Thursday, June 4, 2009

We Are Born.

We're born. We live. We die. But let's examine these 3 universal truths.

We are born. 
   True: I was born. You were born. They were born. 
   Like a lot of people, I was born to the wrong parents. I was born in New York City and I don't like cities. I should have been born in northern New England--northern Massachusetts, Vermont, or Maine. Maine is a lovely place. Weird people. Lots of vanity plates--like "DARKNESS".....but the natural setting is really fine. 
   My parents were polar opposites. I loved my mom.  She died at age 51 from cancer. I went into a tailspin that lasted many years and threatened to shake me to pieces. Pam was the only person who could protect me.
   My dad was another story. 
   Here's a vignette:
  My dad was 81 and had been fighting cancer for several years. The end was near. My 2 brothers, Pete and Ed, and I were at dad's house to witness the end. We had just stepped out to see the hospice nurse off and I decided to go back and check on dad. As I got to the threshold of his room he was reaching out to me, straining, staring directly into my eyes. I watched the light go out in his eyes and stood there feeling nothing...maybe relief. Maybe revenge. Pete and Ed were in the driveway. I stood there making sure dad was dead.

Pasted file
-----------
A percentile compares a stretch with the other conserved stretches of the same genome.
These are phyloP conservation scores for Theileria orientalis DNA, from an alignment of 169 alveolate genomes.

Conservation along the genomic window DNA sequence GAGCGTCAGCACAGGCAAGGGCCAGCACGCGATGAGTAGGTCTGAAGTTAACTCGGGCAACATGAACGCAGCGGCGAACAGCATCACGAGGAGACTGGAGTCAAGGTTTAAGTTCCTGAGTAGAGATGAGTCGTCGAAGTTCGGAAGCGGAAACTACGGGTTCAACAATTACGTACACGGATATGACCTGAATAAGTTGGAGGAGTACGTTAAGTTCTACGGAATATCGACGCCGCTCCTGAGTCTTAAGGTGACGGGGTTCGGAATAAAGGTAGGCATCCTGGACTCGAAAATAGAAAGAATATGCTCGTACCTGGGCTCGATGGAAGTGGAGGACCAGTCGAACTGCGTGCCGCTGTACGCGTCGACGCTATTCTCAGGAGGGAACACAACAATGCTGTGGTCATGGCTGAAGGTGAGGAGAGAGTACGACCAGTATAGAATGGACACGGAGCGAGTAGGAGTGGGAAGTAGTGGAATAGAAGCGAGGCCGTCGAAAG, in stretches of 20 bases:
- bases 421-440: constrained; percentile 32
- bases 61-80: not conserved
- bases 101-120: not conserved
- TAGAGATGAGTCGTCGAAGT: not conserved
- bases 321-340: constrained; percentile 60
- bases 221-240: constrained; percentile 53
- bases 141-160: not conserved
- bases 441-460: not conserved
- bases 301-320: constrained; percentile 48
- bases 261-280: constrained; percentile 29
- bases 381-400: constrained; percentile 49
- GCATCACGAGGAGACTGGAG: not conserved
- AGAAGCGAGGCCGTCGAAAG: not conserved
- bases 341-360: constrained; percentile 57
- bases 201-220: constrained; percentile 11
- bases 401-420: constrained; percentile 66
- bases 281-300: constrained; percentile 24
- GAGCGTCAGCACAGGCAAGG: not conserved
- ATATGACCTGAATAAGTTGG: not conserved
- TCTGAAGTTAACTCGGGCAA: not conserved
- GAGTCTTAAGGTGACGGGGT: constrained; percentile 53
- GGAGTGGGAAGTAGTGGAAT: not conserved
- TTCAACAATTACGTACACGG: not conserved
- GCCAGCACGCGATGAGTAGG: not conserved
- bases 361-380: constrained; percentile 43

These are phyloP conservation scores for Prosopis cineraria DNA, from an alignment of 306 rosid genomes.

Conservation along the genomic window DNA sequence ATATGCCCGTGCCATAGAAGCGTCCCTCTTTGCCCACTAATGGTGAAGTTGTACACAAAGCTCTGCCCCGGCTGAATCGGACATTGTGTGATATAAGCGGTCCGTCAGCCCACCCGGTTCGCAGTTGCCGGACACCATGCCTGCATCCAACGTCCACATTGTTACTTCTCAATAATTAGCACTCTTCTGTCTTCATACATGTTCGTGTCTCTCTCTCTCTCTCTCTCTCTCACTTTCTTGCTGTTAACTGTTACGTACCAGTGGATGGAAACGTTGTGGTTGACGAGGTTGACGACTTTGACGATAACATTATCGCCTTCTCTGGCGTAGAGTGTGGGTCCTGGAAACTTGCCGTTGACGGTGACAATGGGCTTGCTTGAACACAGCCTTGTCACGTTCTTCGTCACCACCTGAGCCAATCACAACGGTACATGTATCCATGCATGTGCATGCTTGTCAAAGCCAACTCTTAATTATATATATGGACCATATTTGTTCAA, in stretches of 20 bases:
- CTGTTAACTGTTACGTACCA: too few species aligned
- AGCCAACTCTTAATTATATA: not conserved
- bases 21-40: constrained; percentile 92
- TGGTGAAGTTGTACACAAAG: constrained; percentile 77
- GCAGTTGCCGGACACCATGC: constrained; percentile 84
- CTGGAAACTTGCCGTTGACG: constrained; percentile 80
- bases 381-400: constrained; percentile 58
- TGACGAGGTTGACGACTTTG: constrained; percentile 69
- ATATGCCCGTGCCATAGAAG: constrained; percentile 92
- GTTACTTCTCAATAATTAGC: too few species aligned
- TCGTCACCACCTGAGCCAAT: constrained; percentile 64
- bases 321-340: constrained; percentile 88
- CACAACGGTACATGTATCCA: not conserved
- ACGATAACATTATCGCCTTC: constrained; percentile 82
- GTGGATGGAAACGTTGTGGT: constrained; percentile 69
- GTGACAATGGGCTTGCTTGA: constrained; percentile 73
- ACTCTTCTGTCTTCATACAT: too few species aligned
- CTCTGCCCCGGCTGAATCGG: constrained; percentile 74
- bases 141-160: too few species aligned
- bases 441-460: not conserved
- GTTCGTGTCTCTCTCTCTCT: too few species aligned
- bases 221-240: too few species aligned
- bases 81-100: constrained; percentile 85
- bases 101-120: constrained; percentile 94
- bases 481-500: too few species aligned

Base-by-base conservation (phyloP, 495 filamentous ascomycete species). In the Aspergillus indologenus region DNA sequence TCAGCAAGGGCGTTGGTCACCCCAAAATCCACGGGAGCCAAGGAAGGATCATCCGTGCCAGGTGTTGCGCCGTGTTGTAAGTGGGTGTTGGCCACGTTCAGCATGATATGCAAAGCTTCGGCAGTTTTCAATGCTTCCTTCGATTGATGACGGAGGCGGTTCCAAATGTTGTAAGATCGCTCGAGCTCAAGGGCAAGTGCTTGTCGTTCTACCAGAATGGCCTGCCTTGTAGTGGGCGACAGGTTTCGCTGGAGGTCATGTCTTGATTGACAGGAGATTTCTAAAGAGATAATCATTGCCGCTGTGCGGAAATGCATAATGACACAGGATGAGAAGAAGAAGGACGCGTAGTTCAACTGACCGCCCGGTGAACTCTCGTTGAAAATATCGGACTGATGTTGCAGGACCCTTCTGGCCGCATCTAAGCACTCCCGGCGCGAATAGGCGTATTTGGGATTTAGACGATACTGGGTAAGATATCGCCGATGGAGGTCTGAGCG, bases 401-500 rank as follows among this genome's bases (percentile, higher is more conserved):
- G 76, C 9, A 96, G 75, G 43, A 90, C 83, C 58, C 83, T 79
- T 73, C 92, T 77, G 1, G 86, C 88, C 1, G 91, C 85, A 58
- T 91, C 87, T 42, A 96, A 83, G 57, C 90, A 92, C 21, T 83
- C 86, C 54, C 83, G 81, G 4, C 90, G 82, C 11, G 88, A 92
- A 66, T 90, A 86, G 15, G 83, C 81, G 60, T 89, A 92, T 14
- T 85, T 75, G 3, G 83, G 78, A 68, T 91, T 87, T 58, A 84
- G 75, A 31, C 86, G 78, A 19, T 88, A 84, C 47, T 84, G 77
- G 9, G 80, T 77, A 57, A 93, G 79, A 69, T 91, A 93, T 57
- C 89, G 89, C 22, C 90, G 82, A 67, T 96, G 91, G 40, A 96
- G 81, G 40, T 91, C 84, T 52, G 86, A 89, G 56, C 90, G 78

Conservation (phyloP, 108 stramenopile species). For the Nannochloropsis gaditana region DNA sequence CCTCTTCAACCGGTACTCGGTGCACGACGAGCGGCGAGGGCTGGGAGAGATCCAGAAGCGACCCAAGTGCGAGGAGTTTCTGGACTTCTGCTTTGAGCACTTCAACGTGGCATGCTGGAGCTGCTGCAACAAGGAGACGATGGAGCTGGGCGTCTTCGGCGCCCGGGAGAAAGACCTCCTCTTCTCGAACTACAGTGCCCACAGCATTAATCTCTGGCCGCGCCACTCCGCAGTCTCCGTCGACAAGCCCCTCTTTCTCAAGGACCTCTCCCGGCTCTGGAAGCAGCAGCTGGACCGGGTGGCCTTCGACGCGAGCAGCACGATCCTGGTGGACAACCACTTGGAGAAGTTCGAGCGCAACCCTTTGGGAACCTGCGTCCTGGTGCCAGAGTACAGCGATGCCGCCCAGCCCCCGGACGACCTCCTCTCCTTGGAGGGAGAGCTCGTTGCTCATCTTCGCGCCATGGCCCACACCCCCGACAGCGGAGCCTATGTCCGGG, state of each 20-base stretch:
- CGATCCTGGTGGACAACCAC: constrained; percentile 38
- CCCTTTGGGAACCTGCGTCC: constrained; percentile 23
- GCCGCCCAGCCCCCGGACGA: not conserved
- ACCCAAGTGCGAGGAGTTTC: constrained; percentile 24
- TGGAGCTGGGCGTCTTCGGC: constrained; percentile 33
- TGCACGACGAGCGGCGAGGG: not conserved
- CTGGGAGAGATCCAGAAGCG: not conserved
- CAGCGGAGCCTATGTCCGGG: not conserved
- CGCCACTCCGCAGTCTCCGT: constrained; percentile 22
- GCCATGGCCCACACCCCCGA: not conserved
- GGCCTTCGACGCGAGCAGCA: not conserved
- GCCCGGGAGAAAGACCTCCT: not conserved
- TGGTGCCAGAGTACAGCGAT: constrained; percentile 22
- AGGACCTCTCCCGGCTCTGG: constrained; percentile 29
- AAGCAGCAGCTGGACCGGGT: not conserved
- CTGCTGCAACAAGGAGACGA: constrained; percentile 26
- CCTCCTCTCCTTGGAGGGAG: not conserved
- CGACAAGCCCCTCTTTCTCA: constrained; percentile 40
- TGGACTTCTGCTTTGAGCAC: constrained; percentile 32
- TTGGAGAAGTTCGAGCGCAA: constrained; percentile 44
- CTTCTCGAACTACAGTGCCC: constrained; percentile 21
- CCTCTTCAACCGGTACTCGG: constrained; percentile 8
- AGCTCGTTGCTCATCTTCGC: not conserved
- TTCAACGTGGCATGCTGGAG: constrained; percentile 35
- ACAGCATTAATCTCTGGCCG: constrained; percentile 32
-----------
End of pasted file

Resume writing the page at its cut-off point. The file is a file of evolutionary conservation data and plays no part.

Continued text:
Nothing. Absolutely nothing.
  I loved my mother very much and suffered with her as she cared for her crazy mother and my dad. 
   I felt nothing for my father. 
  So, I was born to the wrong a lot of you. Think of the ramifications: wrong parents, wrong siblings, wrong uncles and aunts, wrong friends, wrong neighborhood, wrong religion, food, wallpaper. 
   The trick, I believe, is to find the right substitutes--right parents, siblings, aunts/uncles, friends, neighborhood, religion, food and wallpaper. 
   And that, komrades, will be the subject of my next post: Living.